Travelin' around

 
 

It's 94 miles to this bit of nature Starved Rock, Ill. By Susy Schultz

Photo courtesy of the State of Illinois You can spend your time on horseback or canoeing on the Illinois River when you spend time in Starved Rock.

When you are in an urban area, it's hard to believe nature is not far. But it's true. In Illinois, we have Starved Rock State Park alongside the Illinois River.

There, you can feel part of the outdoors, even count bald eagles in the winter. You can hike through the forest to view incredible rock formations and waterfalls, as well as ride horses, fish, canoe and camp.

You can also find luxury at the Starved Rock Lodge and Conference Center, a 1930s stone and log building located within the state park.

But more importantly, you can find a little peace and quiet-94 miles southwest of the Chicago city limits.

Over the years, when either my two boys-now 14 and 11-or I needed fresh air and the outdoors, we headed to Starved Rock-no matter the season.

Sometimes, it's been a day of hiking; other times, it's been a long weekend, to really get the city out of our system. Once, when I went for a week-long conference, I discovered this was a nice relaxing getaway for adults, as well.

It was even a lovely venue for my cousin who had her wedding there.

The centerpiece to the entire area is nature. The state park is 2,630 acres of forests with 18 canyons and waterfalls

Hiking through there, the boys and I were in dreamland. I was at peace. My 11-year-old was engrossed in snakes and bugs. My 14-year-old was retracing a murder mystery-the 1960 Starved Rock Murders.

Three wealthy Chicago suburban women were left dead in a cave. A man who worked in the lodge's kitchen was then tried. The whole thing was a national media frenzy.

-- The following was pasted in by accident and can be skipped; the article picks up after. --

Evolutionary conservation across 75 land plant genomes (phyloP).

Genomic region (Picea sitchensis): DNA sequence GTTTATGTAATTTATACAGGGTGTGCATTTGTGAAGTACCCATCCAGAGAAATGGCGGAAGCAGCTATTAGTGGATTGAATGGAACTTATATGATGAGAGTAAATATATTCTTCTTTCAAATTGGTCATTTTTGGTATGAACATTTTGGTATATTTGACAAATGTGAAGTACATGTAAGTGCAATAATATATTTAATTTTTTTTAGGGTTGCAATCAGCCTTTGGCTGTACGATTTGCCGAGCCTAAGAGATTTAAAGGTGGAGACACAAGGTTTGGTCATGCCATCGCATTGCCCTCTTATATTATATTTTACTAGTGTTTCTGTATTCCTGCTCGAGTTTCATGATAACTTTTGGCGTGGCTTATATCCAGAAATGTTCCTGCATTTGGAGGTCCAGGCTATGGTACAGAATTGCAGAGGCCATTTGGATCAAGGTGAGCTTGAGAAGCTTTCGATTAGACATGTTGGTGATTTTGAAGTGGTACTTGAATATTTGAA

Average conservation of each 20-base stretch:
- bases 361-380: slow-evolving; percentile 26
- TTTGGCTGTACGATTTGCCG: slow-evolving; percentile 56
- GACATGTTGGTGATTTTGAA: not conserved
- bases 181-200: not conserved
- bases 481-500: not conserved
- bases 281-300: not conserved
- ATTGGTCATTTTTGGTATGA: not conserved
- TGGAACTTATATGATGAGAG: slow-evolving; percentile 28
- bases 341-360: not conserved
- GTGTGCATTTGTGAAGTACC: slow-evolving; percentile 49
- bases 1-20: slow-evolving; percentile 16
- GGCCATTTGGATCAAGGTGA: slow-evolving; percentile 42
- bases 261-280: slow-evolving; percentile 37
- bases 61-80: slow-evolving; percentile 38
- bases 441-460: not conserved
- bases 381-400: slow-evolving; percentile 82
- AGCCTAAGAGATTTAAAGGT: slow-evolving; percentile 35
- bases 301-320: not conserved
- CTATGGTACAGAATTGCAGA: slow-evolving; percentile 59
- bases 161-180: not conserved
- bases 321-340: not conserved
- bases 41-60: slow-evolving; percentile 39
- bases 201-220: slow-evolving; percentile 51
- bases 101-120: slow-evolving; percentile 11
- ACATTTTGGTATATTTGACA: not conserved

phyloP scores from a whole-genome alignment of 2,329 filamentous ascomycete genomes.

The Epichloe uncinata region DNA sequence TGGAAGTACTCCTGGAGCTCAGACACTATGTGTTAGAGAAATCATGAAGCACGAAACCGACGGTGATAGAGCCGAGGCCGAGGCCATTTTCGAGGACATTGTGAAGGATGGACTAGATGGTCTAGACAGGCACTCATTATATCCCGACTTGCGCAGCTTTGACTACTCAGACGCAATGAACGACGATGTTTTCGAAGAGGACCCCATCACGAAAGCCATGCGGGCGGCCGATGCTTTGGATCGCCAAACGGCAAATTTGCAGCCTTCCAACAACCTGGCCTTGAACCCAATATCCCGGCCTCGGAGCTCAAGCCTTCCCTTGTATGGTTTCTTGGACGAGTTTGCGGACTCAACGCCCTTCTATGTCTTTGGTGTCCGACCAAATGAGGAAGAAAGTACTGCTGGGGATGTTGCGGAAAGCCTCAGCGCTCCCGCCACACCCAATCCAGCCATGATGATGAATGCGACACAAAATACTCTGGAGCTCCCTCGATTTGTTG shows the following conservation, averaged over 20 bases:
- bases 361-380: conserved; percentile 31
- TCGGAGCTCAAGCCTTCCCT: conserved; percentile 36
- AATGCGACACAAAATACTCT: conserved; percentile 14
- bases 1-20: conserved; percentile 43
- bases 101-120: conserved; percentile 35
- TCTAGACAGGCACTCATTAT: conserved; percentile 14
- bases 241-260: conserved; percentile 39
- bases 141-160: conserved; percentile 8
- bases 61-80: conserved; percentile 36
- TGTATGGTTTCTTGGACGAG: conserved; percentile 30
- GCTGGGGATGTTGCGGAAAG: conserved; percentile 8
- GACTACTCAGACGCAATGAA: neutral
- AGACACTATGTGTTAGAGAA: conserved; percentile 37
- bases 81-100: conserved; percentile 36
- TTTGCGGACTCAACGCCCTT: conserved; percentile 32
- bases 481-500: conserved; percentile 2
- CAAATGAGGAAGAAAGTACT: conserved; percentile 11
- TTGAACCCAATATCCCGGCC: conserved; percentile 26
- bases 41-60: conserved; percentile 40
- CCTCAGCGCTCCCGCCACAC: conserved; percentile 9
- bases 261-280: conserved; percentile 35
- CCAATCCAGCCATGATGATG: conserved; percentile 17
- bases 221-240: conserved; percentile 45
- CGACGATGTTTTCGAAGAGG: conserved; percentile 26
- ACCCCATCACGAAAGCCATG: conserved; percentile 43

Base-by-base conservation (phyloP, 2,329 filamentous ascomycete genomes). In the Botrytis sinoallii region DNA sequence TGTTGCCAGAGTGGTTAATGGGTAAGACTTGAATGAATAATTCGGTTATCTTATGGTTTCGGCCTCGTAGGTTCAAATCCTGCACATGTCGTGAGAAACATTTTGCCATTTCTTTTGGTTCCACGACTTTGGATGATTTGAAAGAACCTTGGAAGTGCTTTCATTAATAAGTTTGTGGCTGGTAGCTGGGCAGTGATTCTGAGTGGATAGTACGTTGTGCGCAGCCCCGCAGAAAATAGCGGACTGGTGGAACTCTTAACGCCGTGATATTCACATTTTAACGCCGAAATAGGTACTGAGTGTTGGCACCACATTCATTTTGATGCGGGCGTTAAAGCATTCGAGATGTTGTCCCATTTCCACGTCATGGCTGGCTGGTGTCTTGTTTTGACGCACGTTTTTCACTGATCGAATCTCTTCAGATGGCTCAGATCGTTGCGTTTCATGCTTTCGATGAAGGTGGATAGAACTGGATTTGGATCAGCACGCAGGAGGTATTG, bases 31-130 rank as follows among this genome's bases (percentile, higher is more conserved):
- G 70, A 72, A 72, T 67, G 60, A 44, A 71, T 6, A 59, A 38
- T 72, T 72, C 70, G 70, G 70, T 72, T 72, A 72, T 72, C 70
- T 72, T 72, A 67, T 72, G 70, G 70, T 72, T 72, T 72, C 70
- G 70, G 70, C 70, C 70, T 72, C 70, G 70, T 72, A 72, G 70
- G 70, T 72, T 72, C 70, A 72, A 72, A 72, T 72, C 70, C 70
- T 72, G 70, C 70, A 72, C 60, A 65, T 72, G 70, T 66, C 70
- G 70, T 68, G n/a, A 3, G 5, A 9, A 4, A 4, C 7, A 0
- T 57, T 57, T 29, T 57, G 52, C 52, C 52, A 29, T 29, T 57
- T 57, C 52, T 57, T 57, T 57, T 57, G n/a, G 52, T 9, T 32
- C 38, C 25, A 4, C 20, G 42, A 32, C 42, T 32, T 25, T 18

I wouldn't have thought this was something to promote, but we bought a book on it in the lodge gift store and we were all intrigued.

Still, this area is haunted by many ghosts. The name Starved Rock recalls a battle in the 1760s between Native American tribes. Legend has it that one tribe cornered another atop the 125-foot sandstone butte and held them there until they died of starvation. Beauty has a price.

Today, you can recall the horror amidst the beauty.

The lodge is beautiful, with a choice of cabins or rooms and a great main room with a fireplace-a place to sit with the kids at night and tell stories. However, it is the most expensive place in the area. Check the Heritage Corridor Convention and Tourism Bureau's Web site for alternatives.

Just the facts Starved Rock Lodge and Conference Center www.starvedrocklodge.com (800) 868-ROCK

Heritage Corridor Convention and Tourism Bureau www.flocktotherock.com/activities.htm (800) 746-0550

 

 

 

Susy Schultz is editor of Chicago Parent.

 

 
 





 
 
 
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